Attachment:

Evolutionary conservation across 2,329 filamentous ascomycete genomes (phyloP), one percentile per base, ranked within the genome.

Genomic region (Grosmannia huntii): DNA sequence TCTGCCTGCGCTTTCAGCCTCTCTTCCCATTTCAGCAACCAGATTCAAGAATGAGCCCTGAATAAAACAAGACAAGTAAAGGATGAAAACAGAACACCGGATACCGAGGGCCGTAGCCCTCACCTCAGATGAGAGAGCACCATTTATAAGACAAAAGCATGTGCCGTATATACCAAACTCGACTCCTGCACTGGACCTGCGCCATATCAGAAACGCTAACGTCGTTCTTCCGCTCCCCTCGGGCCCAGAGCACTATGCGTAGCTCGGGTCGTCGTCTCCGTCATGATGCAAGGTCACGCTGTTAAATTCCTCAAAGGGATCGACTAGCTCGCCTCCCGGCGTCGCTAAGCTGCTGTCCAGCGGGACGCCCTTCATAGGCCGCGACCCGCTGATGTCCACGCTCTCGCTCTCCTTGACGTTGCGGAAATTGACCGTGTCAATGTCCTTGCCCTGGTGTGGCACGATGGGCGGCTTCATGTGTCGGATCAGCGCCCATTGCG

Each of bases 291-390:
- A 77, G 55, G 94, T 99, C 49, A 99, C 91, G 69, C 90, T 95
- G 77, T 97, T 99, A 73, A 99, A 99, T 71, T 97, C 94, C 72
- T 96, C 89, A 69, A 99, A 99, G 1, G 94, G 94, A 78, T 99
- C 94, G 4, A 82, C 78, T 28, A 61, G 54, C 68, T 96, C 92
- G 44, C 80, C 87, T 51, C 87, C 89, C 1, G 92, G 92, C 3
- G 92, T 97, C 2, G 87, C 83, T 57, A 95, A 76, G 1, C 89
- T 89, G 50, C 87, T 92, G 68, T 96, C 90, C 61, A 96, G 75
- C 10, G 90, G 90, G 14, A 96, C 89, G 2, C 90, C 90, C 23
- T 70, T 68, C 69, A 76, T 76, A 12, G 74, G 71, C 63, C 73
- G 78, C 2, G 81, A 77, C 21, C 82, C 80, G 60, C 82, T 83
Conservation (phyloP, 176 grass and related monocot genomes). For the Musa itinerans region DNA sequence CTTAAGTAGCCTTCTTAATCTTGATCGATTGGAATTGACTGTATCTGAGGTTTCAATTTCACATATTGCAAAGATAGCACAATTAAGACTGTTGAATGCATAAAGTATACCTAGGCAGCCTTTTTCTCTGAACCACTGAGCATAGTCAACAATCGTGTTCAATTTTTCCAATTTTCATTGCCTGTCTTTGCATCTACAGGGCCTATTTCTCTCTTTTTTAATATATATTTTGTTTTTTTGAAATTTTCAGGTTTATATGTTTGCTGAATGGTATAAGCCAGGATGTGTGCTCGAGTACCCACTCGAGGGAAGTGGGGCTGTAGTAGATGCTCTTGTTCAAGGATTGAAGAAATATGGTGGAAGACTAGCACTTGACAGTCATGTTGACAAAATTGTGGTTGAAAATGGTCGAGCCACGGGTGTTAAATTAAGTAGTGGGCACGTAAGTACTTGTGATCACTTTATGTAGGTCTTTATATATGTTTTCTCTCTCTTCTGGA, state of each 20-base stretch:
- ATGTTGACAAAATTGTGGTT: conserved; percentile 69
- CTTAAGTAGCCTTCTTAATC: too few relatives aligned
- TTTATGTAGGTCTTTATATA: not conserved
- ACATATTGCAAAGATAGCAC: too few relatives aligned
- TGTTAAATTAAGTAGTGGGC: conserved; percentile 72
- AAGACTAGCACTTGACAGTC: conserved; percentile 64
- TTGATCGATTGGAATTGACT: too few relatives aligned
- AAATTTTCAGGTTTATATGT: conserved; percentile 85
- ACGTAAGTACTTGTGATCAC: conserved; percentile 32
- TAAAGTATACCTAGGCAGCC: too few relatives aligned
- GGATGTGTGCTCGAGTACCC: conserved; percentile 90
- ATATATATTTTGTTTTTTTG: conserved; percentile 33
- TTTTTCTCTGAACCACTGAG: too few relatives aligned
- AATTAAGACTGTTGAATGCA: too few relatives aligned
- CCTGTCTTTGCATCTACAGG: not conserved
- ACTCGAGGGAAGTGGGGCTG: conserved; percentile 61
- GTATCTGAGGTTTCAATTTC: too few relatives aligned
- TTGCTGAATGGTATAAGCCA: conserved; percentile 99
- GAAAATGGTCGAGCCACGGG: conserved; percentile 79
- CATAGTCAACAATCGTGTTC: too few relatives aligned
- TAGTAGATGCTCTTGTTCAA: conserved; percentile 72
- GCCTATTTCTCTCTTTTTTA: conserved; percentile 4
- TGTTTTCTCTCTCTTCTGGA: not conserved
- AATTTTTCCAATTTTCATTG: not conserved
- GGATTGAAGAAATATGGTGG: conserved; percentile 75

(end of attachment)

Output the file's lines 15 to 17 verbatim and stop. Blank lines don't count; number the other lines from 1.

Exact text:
- ATGTTGACAAAATTGTGGTT: conserved; percentile 69
- CTTAAGTAGCCTTCTTAATC: too few relatives aligned
- TTTATGTAGGTCTTTATATA: not conserved